Blue Sunday

Bennie Smith: 1933-2006.

During the recent Big Muddy Blues Festival, St. Louis Mayor Francis Slay read an official proclamation declaring September 2, 2006 "Bennie Smith Day."

"Bennie Smith has been an icon for many, many years," Slay says. "He is one of the reasons why St. Louis is known for its blues and its music."

Smith was one of the last of his generation of bluesmen, a dwindling coterie whose ranks have been thinned by age. Since 2000, St. Louis has witnessed the deaths of blues legends Johnnie Johnson, Oliver Sain, Tommy Bankhead and Big Bad Smitty, to name but a few.

Bennie Smith at the 2005 Johnnie Johnson tribute at the Pageant
Mark Gilliland
Bennie Smith at the 2005 Johnnie Johnson tribute at the Pageant

Though Smith never married, he was well loved. He is survived by three daughters: Valerie London, Sonja Vauters and Benita Smith, as well as a host of grandchildren, nieces and nephews.

In his last years, Smith seemed to become increasingly aware that his generation — and an entire musical genre — was verging on extinction. Each time he performed his signature song, "Drown in My Own Tears," he would end with a simple tribute to the aged and fallen:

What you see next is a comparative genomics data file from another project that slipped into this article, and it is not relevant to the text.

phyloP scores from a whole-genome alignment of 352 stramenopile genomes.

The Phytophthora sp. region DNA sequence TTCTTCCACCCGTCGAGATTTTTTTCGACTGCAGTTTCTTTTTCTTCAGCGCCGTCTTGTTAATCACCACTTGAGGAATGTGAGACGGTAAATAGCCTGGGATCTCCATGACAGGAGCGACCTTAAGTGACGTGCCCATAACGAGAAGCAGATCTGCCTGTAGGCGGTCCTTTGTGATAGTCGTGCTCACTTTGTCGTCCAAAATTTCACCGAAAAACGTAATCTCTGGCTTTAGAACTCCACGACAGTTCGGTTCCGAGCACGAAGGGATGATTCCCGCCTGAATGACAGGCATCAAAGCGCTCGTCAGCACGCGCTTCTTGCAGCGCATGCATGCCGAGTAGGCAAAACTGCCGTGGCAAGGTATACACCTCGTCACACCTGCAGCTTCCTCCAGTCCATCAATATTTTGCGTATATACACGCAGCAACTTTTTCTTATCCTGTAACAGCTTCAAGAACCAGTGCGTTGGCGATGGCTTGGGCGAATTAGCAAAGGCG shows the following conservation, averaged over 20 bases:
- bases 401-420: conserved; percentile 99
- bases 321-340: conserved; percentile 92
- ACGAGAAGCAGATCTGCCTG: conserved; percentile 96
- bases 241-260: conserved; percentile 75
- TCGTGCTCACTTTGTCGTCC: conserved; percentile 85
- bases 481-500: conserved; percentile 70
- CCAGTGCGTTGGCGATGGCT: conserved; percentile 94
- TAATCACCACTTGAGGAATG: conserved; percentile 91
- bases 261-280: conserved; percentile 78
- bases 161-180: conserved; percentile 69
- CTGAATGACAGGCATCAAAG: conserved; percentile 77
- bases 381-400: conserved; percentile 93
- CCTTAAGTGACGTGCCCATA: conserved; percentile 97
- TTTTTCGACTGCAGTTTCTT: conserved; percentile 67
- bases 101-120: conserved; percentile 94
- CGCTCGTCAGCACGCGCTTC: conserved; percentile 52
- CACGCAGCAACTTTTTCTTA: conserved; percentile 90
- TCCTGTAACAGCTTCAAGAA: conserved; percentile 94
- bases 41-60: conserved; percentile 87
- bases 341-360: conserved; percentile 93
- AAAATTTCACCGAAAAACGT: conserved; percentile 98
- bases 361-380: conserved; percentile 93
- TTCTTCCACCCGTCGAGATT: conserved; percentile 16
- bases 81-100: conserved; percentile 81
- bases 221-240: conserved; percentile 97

"Ain't but a few of us left."

Editor's note: A musical tribute and wake for Bennie Smith is scheduled for noon to 7 p.m. Friday, September 15, at the Ronald L. Jones Funeral Chapel, 2161 East Fair Avenue. Funeral services will be held at 11 a.m. Saturday, with burial following at Laurel Hill Cemetery. Donations to the Bennie L. Smith Memorial Fund can be made at any Bank of America branch.

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